I don't think that we have a litany here of things, of moments, where he's tried to have the conversation.  To the contrary, respectfully, he's tried to avoid the conversation.  Number one.  Number two, when he says a politician can't have an impact on this, yes, he gives a wonderful speech, but he basically kicks it back to the community, to community leaders, to business leaders, to celebrities and athletes, and that's real, but the president can't absolve himself from it.  Number two. And finally, number three, I don't know how the president argued that he doesn't believe that he can have a role in leading us in a moral conversation.  This is not a political issue, this is a moral issue.  I don't know how he obviously can't lead us in a conversation on this, but he can on gay marriage?  He can on a litany of other--

DAVID GREGORY:

What is this --

TAVIS SMILEY:

--but not race?

DAVID GREGORY:

Professor--

CHARLES OGLETREE:

He can on race.

DAVID GREGORY:

Okay, but what is this, in particular?  I mean, the president spoke about wringing bias from our lives.  These are intimate conversations between blacks and whites that are very difficult to have in a big public setting.  But I think when you start boiling it down, it is the question that I thought he was asking, which is:  What is the "this" ?  There's no federal program that can deal with this.  So how does he lead and on what does he lead.

CHARLES OGLETREE:

There is no federal program that would lead on this.  But for me-- he gave a State of the Union address this past year, he talked about the idea that we have to do something about guns, and he talked very candidly about that.  He talked about Gabby Giffords, he talked about all the victims.  He says, "We want a vote.  We simply want a vote."  And that was him saying, "I want this to happen," and there was a vote, and it failed, right?  So he's been pushing that issue on and on again.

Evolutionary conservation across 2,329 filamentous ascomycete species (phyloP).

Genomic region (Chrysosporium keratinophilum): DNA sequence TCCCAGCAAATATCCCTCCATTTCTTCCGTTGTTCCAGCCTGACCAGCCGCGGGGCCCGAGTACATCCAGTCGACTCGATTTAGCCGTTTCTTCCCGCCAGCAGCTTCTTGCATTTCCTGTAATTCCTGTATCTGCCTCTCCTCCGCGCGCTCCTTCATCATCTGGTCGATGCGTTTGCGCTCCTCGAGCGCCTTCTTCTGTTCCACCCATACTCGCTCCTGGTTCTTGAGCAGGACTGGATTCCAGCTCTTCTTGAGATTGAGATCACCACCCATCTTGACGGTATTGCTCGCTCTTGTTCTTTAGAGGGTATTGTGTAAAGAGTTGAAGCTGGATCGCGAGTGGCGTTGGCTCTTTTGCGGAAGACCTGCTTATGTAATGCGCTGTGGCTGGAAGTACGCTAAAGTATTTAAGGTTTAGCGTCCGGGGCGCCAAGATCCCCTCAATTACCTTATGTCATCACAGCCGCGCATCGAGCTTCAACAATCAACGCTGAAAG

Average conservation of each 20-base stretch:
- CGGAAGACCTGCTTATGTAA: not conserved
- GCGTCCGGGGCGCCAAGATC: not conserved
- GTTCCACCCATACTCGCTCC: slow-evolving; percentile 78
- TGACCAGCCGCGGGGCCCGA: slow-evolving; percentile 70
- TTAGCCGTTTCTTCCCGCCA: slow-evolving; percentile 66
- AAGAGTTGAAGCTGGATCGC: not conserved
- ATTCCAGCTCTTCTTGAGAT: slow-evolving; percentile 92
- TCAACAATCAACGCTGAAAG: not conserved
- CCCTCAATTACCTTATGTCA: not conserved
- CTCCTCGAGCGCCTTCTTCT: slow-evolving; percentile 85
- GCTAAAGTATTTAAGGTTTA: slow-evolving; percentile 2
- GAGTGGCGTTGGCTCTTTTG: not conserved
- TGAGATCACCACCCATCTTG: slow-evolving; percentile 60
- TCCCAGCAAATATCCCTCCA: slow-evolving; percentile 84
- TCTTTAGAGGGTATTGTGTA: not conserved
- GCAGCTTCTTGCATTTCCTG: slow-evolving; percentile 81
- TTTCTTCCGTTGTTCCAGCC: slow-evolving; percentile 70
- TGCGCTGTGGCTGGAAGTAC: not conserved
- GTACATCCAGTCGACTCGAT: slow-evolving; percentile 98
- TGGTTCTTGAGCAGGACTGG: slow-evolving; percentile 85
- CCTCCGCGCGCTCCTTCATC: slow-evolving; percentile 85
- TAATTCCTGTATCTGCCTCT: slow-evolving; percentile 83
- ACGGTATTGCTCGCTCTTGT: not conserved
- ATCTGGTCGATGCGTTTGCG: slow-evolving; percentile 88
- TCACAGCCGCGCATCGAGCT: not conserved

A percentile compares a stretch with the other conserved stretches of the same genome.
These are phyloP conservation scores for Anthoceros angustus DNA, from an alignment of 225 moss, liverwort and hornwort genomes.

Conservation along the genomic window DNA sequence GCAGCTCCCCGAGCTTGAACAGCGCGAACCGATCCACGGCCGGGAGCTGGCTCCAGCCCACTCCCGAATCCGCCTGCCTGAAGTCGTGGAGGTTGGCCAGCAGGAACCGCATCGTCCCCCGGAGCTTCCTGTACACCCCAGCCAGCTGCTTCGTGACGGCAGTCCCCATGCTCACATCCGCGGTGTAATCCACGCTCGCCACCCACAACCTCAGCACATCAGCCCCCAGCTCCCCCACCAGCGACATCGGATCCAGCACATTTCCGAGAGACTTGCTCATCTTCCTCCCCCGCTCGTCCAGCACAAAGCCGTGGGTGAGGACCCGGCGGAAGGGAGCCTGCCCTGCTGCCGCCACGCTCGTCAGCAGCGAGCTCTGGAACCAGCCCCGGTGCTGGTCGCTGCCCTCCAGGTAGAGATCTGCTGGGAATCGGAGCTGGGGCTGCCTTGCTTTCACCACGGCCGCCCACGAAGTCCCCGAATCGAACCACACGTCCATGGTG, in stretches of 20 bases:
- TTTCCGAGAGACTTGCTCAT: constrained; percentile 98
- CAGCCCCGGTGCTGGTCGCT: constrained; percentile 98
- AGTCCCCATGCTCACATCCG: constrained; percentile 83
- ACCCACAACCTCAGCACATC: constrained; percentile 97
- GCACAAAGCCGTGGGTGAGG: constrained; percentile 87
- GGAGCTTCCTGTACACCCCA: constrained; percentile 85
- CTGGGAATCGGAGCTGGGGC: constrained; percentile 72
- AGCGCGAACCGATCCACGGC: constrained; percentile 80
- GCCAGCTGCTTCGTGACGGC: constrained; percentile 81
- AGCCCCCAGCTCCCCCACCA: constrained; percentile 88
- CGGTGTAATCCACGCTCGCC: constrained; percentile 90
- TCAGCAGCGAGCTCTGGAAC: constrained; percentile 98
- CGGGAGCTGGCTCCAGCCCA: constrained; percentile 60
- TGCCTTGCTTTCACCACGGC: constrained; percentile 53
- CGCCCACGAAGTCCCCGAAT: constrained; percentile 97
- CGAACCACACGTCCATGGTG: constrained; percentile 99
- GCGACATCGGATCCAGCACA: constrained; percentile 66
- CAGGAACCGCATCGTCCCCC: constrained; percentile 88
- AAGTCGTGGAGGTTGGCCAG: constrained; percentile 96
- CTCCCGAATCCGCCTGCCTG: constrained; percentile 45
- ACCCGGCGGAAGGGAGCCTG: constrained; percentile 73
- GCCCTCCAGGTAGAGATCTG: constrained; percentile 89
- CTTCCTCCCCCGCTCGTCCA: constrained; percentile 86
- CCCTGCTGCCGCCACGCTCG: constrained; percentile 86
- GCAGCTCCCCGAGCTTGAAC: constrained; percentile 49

In terms of what he's done for the community, it's very obvious when you look the things that make a big difference.  He's been pushing a jobs plan from the beginning, without success.  He believes in that.  And I think that the reality is that we are expecting all these things from Barack Obama as if he is the man who can do it.  There is a congressional role, there is a judicial role.

TAVIS SMILEY:

We agree on that, though.

CHARLES OGLETREE:

And there's not just him.  There's more that needs to be done.

MARCIA FUDGE:

Professor, let me just see if I can help put some of this in context as well.  You look at what has happened in 2013.  We've got obviously the Trayvon Martin that everybody's talking about.  This is happening to black boys across this country every day.  You look at the fact that we have a Supreme Court that just gutted the Voting Rights Act.

CHARLES OGLETREE:

Right.

MARCIA FUDGE:

And they're trying to do the same thing with affirmative action.  You look at a House of Representatives who, just last week, took food stamps out of the farm bill.  You look at this past week where they have decided to block Title 1.

We are being attacked from so many sides that you have to at some point decide where you can have the most impact.  Now, I think that the president said what he believed.  He tried to make people understand that this is not just about some kid with a hoodie.  But I think also we have to look at the fact that there is a broader discussion that we need to have.  Yes, we need to have a discussion on race, but we also need to have a discussion on how we are treating poor and minority people in this country.

DAVID GREGORY:

How about the particular issue of the law that seemed to loom so large over this situation, and that is the Stand Your Ground law.  In Florida, 21 other states they have a law that really redefined the concept of what we consider to be self-defense.  The attorney general was in Florida this week and he spoke about it in a way that the president echoed later.  Here's what the attorney general said.

TAPE - ATTORNEY GEN. HOLDER:

It's time to question laws that senselessly expand the concept of self-defense and sow dangerous conflict in our neighborhoods. // These laws try to fix something that was never broken. There has always been a legal defense for using deadly force if - and the "if" is important - no safe retreat is available.”

DAVID GREGORY:

Now, Michael Steele, some Republicans have immediately politicized this into the gun debate and said-- when I say "politicized," I'm not making a judgment.  But they are putting this into the gun argument about the ability to defend one's--

MICHAEL STEELE:

Right.

DAVID GREGORY:

--self.  In this particular case, you had the police officers who told George Zimmerman, "Don't pursue this young man."

MICHAEL STEELE:

That's right.

DAVID GREGORY:

"Don't do that."  He gets back into his car, he says he feels a threat, and he follows him --

MICHAEL STEELE:

Anyway.

DAVID GREGORY:

That's what the attorney general, what the president's talking about.

MICHAEL STEELE: